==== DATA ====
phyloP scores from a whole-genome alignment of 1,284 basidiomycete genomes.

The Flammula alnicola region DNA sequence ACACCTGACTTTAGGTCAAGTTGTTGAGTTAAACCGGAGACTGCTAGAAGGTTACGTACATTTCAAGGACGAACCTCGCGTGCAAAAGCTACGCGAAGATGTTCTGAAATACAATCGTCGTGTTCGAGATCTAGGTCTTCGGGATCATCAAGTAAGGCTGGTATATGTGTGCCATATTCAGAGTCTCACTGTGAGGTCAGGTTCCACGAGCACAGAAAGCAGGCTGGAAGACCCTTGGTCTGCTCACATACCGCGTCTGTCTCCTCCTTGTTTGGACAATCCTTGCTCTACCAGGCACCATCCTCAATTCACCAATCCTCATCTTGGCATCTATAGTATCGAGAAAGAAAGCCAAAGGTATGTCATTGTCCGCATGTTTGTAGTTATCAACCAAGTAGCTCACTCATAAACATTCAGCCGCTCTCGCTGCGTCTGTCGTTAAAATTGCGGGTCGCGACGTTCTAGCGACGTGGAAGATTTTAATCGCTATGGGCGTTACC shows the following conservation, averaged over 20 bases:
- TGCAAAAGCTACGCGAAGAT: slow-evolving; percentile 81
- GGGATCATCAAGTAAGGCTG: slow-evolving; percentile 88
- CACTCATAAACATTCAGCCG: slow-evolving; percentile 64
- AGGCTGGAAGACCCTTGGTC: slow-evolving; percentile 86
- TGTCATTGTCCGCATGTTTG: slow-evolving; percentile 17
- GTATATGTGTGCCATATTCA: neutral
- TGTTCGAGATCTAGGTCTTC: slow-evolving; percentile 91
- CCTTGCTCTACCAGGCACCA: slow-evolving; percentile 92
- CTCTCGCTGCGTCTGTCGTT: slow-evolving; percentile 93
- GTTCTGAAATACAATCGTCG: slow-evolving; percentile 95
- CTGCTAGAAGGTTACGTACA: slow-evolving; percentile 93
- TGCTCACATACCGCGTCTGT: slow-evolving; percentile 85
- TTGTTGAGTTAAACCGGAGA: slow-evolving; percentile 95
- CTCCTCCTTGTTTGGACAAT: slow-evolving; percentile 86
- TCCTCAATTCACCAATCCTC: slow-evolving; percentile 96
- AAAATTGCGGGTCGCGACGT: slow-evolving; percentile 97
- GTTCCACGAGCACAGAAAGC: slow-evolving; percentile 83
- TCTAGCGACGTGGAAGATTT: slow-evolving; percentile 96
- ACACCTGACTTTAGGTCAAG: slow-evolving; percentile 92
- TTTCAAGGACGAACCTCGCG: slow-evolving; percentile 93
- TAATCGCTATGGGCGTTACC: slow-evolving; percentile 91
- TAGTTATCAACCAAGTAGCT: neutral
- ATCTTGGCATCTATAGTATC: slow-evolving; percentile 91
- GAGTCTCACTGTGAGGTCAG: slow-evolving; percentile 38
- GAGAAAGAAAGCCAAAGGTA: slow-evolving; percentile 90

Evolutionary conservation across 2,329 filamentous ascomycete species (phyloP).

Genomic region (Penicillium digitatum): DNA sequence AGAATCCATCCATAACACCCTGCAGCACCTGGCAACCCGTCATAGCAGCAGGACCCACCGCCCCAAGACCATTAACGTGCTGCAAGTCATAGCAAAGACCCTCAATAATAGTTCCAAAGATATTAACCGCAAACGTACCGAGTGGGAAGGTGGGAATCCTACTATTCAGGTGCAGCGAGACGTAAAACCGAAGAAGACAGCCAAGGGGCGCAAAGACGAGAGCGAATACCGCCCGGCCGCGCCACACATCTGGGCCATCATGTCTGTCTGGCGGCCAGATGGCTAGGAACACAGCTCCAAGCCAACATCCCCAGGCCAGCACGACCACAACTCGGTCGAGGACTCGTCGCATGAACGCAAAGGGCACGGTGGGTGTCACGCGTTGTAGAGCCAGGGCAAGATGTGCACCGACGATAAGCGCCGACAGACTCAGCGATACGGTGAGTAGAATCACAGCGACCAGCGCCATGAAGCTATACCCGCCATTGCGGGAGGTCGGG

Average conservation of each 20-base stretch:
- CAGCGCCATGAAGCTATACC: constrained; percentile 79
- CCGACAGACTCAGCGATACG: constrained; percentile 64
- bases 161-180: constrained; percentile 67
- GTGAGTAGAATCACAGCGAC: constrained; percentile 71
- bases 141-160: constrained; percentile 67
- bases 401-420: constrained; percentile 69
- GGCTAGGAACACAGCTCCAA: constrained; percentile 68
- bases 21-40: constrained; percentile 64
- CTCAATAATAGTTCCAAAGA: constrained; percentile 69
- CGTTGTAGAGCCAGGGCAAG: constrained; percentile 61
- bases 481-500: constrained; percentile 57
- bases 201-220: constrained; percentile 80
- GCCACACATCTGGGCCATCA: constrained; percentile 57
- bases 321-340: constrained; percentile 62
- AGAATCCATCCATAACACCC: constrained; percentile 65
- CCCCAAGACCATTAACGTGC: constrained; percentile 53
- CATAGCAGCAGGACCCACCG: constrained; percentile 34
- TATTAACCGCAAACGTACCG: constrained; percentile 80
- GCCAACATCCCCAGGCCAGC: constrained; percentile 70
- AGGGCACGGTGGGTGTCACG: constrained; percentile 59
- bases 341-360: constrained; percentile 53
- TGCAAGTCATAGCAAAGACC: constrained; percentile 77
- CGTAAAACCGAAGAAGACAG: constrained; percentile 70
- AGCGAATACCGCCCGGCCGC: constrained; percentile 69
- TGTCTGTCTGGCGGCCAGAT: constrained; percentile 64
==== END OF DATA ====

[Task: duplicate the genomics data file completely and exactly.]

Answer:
phyloP scores from a whole-genome alignment of 1,284 basidiomycete genomes.

The Flammula alnicola region DNA sequence ACACCTGACTTTAGGTCAAGTTGTTGAGTTAAACCGGAGACTGCTAGAAGGTTACGTACATTTCAAGGACGAACCTCGCGTGCAAAAGCTACGCGAAGATGTTCTGAAATACAATCGTCGTGTTCGAGATCTAGGTCTTCGGGATCATCAAGTAAGGCTGGTATATGTGTGCCATATTCAGAGTCTCACTGTGAGGTCAGGTTCCACGAGCACAGAAAGCAGGCTGGAAGACCCTTGGTCTGCTCACATACCGCGTCTGTCTCCTCCTTGTTTGGACAATCCTTGCTCTACCAGGCACCATCCTCAATTCACCAATCCTCATCTTGGCATCTATAGTATCGAGAAAGAAAGCCAAAGGTATGTCATTGTCCGCATGTTTGTAGTTATCAACCAAGTAGCTCACTCATAAACATTCAGCCGCTCTCGCTGCGTCTGTCGTTAAAATTGCGGGTCGCGACGTTCTAGCGACGTGGAAGATTTTAATCGCTATGGGCGTTACC shows the following conservation, averaged over 20 bases:
- TGCAAAAGCTACGCGAAGAT: slow-evolving; percentile 81
- GGGATCATCAAGTAAGGCTG: slow-evolving; percentile 88
- CACTCATAAACATTCAGCCG: slow-evolving; percentile 64
- AGGCTGGAAGACCCTTGGTC: slow-evolving; percentile 86
- TGTCATTGTCCGCATGTTTG: slow-evolving; percentile 17
- GTATATGTGTGCCATATTCA: neutral
- TGTTCGAGATCTAGGTCTTC: slow-evolving; percentile 91
- CCTTGCTCTACCAGGCACCA: slow-evolving; percentile 92
- CTCTCGCTGCGTCTGTCGTT: slow-evolving; percentile 93
- GTTCTGAAATACAATCGTCG: slow-evolving; percentile 95
- CTGCTAGAAGGTTACGTACA: slow-evolving; percentile 93
- TGCTCACATACCGCGTCTGT: slow-evolving; percentile 85
- TTGTTGAGTTAAACCGGAGA: slow-evolving; percentile 95
- CTCCTCCTTGTTTGGACAAT: slow-evolving; percentile 86
- TCCTCAATTCACCAATCCTC: slow-evolving; percentile 96
- AAAATTGCGGGTCGCGACGT: slow-evolving; percentile 97
- GTTCCACGAGCACAGAAAGC: slow-evolving; percentile 83
- TCTAGCGACGTGGAAGATTT: slow-evolving; percentile 96
- ACACCTGACTTTAGGTCAAG: slow-evolving; percentile 92
- TTTCAAGGACGAACCTCGCG: slow-evolving; percentile 93
- TAATCGCTATGGGCGTTACC: slow-evolving; percentile 91
- TAGTTATCAACCAAGTAGCT: neutral
- ATCTTGGCATCTATAGTATC: slow-evolving; percentile 91
- GAGTCTCACTGTGAGGTCAG: slow-evolving; percentile 38
- GAGAAAGAAAGCCAAAGGTA: slow-evolving; percentile 90

Evolutionary conservation across 2,329 filamentous ascomycete species (phyloP).

Genomic region (Penicillium digitatum): DNA sequence AGAATCCATCCATAACACCCTGCAGCACCTGGCAACCCGTCATAGCAGCAGGACCCACCGCCCCAAGACCATTAACGTGCTGCAAGTCATAGCAAAGACCCTCAATAATAGTTCCAAAGATATTAACCGCAAACGTACCGAGTGGGAAGGTGGGAATCCTACTATTCAGGTGCAGCGAGACGTAAAACCGAAGAAGACAGCCAAGGGGCGCAAAGACGAGAGCGAATACCGCCCGGCCGCGCCACACATCTGGGCCATCATGTCTGTCTGGCGGCCAGATGGCTAGGAACACAGCTCCAAGCCAACATCCCCAGGCCAGCACGACCACAACTCGGTCGAGGACTCGTCGCATGAACGCAAAGGGCACGGTGGGTGTCACGCGTTGTAGAGCCAGGGCAAGATGTGCACCGACGATAAGCGCCGACAGACTCAGCGATACGGTGAGTAGAATCACAGCGACCAGCGCCATGAAGCTATACCCGCCATTGCGGGAGGTCGGG

Average conservation of each 20-base stretch:
- CAGCGCCATGAAGCTATACC: constrained; percentile 79
- CCGACAGACTCAGCGATACG: constrained; percentile 64
- bases 161-180: constrained; percentile 67
- GTGAGTAGAATCACAGCGAC: constrained; percentile 71
- bases 141-160: constrained; percentile 67
- bases 401-420: constrained; percentile 69
- GGCTAGGAACACAGCTCCAA: constrained; percentile 68
- bases 21-40: constrained; percentile 64
- CTCAATAATAGTTCCAAAGA: constrained; percentile 69
- CGTTGTAGAGCCAGGGCAAG: constrained; percentile 61
- bases 481-500: constrained; percentile 57
- bases 201-220: constrained; percentile 80
- GCCACACATCTGGGCCATCA: constrained; percentile 57
- bases 321-340: constrained; percentile 62
- AGAATCCATCCATAACACCC: constrained; percentile 65
- CCCCAAGACCATTAACGTGC: constrained; percentile 53
- CATAGCAGCAGGACCCACCG: constrained; percentile 34
- TATTAACCGCAAACGTACCG: constrained; percentile 80
- GCCAACATCCCCAGGCCAGC: constrained; percentile 70
- AGGGCACGGTGGGTGTCACG: constrained; percentile 59
- bases 341-360: constrained; percentile 53
- TGCAAGTCATAGCAAAGACC: constrained; percentile 77
- CGTAAAACCGAAGAAGACAG: constrained; percentile 70
- AGCGAATACCGCCCGGCCGC: constrained; percentile 69
- TGTCTGTCTGGCGGCCAGAT: constrained; percentile 64